Shooting Blind: City needs more economical analysis of density bonus programs – News

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Mayor Pro Tem Kathie Tovo launched a review of the city’s density bonus programs last August. (Photo by John Anderson)

Last week the Town planning and neighborhood committee took a first look at a city review density bonus programs, which together form one of the city’s key policies for the creation of affordable housing in Austin. Mayor Pro Tem Kathie toovo launched the evaluation last August to explore best practices and determine the impact the pay-in-lieu option, a controversial feature of the programs, has had on solving the city’s affordable housing deficit. Tovo has witnessed the debate around this policy from behind the stage longer than any of her fellow council members, and she is eager to take action on the reforms she considers long overdue. “It’s a constant concern for me,” she said. “My interest is to move away from payment in lieu and towards on-site construction.

Jessi koch, urban planner in the Real Estate and Development Division of the Neighborhood housing and community development (NHCD), shared with the committee the draft recommendations that municipal staff produced after analyzing the new data collection. Chief among these was the need for a full economic analysis by an independent consultant to calibrate the in lieu fee prices and onsite affordability requirements in proportion to the value of the bonus rights earned by the participating developer.

In other words, the staff want to have a better idea of ​​what they can ask for when negotiating with the developers. After the presentation, Tovo remarked: “We can do an economic analysis and adjust as needed, but I think there is a need to define that expectation, where we have the capacity to do it, by having these units. on the spot.”

The city currently operates 10 density bonus programs, six of which offer a paid alternative to meet the program’s affordability requirement (for most programs 10% of units must be affordable) giving developers the option to pay a single amount of time based on the area of ​​the project that will be used to create future affordable projects. The logic behind the in lieu fee is that they incent developers to participate in one of these programs when they otherwise wouldn’t, like those building in the expensive downtown environment. Even if they don’t build affordable units in their project, it is argued that developers who pay in lieu fees still contribute to the city’s long-term affordability goals.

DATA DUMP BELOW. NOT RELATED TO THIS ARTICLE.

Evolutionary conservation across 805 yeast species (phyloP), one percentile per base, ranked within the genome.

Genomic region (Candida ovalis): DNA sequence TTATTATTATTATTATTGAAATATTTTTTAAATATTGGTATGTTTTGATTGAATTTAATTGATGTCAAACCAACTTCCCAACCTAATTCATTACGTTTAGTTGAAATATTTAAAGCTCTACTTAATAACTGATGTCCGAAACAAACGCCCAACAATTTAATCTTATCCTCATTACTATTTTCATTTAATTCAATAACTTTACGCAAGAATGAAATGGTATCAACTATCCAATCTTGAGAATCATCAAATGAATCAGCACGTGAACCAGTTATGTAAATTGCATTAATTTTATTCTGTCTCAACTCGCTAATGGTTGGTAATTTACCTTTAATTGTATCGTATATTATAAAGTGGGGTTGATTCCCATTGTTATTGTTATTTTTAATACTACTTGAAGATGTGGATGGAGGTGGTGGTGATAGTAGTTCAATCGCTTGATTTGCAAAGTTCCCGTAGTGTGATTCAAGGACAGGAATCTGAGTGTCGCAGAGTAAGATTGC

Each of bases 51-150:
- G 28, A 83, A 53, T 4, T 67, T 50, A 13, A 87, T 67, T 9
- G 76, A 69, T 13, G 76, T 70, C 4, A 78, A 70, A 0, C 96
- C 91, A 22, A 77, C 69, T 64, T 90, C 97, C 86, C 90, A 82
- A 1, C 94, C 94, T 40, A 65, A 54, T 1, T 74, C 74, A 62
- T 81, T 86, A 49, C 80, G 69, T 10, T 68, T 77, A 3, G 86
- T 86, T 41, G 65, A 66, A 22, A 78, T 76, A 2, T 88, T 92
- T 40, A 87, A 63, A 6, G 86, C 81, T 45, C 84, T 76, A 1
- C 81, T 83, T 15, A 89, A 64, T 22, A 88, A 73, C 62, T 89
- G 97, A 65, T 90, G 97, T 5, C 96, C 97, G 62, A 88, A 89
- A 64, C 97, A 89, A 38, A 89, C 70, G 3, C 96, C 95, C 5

This logic has certainly appealed to some developers. Indeed, since its creation, the participants in Downtown Density Bonus Program have all chosen the option of fees in lieu. Meanwhile, so far, only two affordable housing projects have been funded by payments in lieu of fees, with both co-ops being part of University Neighborhood Overlay (UNO).

This asymmetry between entry and exit has led some to wonder if these programs are doing what they are supposed to do, but Regina Copic, director of NHCD’s Real Estate and Development Division, said that for the most part they are. “It’s a misconception that there is this huge pot of money that we don’t spend,” she said. “Most of the developments include affordable units on site.” Although more exact figures are available with the next report, the city’s open data portal reveals that as of August 2015, 38 affordable units had been built on site through the transit-focused development program and 461 had were built thanks to the UN. density bonus program (other program numbers were not indicated).